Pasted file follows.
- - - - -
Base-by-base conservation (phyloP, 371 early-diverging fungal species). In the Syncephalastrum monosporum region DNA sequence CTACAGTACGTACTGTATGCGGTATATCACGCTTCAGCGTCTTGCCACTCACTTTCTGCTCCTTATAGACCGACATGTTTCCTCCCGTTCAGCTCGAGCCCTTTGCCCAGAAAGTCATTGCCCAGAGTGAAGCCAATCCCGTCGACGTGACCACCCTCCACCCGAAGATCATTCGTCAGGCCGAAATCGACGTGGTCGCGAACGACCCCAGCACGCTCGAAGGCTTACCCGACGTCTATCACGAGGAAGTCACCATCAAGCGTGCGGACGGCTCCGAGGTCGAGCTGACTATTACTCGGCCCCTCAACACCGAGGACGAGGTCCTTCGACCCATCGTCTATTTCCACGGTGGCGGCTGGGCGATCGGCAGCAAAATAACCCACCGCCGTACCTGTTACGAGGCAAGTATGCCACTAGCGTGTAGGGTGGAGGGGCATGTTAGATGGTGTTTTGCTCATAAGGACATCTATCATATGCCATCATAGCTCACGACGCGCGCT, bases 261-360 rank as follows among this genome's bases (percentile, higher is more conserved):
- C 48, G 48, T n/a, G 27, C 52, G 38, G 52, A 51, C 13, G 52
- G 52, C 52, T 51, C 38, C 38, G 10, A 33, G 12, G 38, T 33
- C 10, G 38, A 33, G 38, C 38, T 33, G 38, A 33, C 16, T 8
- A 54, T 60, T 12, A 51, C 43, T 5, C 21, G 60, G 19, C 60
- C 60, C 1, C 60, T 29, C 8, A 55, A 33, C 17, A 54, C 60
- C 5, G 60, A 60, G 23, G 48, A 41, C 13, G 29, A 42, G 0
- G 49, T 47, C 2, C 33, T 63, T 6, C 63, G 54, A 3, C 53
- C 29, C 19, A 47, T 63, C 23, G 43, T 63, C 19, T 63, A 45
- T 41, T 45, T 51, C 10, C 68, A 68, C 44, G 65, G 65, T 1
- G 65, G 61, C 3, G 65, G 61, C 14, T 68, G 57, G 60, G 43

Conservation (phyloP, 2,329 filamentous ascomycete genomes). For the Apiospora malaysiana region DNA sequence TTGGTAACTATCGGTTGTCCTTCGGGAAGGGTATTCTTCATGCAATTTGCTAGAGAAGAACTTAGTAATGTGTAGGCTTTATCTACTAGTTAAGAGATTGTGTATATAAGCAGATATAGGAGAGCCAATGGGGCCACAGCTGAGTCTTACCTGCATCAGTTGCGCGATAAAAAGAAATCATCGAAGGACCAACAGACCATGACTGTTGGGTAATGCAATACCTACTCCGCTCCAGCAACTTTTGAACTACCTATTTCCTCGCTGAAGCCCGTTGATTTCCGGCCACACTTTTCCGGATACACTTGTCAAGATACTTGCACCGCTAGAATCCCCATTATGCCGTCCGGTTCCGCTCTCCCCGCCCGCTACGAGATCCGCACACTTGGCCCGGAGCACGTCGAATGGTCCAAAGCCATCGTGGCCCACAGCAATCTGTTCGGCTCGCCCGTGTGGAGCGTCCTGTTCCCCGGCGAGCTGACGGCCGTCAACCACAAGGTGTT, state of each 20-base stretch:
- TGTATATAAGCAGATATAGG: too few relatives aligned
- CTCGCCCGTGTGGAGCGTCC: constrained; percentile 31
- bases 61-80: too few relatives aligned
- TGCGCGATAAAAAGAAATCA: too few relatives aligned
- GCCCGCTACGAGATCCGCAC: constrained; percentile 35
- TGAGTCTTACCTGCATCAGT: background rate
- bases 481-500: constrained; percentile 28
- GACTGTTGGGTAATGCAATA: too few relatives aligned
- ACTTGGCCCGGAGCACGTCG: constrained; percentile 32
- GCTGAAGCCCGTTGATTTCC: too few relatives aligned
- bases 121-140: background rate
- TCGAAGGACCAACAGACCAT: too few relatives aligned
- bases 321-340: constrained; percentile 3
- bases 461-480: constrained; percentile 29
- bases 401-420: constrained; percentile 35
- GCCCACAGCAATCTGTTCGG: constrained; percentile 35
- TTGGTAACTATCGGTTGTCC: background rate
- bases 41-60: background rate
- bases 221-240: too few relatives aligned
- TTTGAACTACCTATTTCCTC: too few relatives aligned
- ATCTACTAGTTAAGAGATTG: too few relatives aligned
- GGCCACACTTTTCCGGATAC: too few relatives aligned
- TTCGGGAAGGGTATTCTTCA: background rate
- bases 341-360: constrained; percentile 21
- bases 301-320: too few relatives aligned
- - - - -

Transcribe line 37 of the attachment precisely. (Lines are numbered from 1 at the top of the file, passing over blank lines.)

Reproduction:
- bases 301-320: too few relatives aligned